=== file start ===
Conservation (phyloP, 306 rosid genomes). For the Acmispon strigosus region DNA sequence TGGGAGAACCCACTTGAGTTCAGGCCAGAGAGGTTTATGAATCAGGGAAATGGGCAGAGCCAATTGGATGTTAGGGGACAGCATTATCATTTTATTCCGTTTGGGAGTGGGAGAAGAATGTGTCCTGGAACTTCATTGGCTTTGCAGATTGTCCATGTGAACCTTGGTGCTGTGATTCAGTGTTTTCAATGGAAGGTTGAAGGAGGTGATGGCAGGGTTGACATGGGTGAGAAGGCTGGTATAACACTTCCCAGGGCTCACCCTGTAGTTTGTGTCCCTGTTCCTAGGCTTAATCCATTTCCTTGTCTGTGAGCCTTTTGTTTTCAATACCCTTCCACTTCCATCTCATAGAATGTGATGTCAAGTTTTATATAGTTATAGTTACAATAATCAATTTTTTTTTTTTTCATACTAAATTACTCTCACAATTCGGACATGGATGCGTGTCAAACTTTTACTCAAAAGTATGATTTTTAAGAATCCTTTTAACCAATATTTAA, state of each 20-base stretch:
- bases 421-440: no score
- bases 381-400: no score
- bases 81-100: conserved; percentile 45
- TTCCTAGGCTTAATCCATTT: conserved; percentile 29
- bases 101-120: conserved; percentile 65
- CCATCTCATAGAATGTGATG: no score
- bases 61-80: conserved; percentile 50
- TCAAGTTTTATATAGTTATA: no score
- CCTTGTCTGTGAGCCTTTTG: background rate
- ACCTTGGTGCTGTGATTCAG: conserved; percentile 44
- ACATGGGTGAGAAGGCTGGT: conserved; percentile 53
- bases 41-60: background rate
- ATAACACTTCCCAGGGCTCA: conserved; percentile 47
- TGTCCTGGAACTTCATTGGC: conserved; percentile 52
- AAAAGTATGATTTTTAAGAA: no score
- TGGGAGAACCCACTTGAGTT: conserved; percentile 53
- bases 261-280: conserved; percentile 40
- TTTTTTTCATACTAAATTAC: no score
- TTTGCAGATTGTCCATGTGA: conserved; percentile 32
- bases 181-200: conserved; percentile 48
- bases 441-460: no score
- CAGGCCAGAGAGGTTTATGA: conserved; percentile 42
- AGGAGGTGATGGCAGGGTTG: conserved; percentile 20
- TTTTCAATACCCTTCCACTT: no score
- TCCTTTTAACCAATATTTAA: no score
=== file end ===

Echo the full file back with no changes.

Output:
Conservation (phyloP, 306 rosid genomes). For the Acmispon strigosus region DNA sequence TGGGAGAACCCACTTGAGTTCAGGCCAGAGAGGTTTATGAATCAGGGAAATGGGCAGAGCCAATTGGATGTTAGGGGACAGCATTATCATTTTATTCCGTTTGGGAGTGGGAGAAGAATGTGTCCTGGAACTTCATTGGCTTTGCAGATTGTCCATGTGAACCTTGGTGCTGTGATTCAGTGTTTTCAATGGAAGGTTGAAGGAGGTGATGGCAGGGTTGACATGGGTGAGAAGGCTGGTATAACACTTCCCAGGGCTCACCCTGTAGTTTGTGTCCCTGTTCCTAGGCTTAATCCATTTCCTTGTCTGTGAGCCTTTTGTTTTCAATACCCTTCCACTTCCATCTCATAGAATGTGATGTCAAGTTTTATATAGTTATAGTTACAATAATCAATTTTTTTTTTTTTCATACTAAATTACTCTCACAATTCGGACATGGATGCGTGTCAAACTTTTACTCAAAAGTATGATTTTTAAGAATCCTTTTAACCAATATTTAA, state of each 20-base stretch:
- bases 421-440: no score
- bases 381-400: no score
- bases 81-100: conserved; percentile 45
- TTCCTAGGCTTAATCCATTT: conserved; percentile 29
- bases 101-120: conserved; percentile 65
- CCATCTCATAGAATGTGATG: no score
- bases 61-80: conserved; percentile 50
- TCAAGTTTTATATAGTTATA: no score
- CCTTGTCTGTGAGCCTTTTG: background rate
- ACCTTGGTGCTGTGATTCAG: conserved; percentile 44
- ACATGGGTGAGAAGGCTGGT: conserved; percentile 53
- bases 41-60: background rate
- ATAACACTTCCCAGGGCTCA: conserved; percentile 47
- TGTCCTGGAACTTCATTGGC: conserved; percentile 52
- AAAAGTATGATTTTTAAGAA: no score
- TGGGAGAACCCACTTGAGTT: conserved; percentile 53
- bases 261-280: conserved; percentile 40
- TTTTTTTCATACTAAATTAC: no score
- TTTGCAGATTGTCCATGTGA: conserved; percentile 32
- bases 181-200: conserved; percentile 48
- bases 441-460: no score
- CAGGCCAGAGAGGTTTATGA: conserved; percentile 42
- AGGAGGTGATGGCAGGGTTG: conserved; percentile 20
- TTTTCAATACCCTTCCACTT: no score
- TCCTTTTAACCAATATTTAA: no score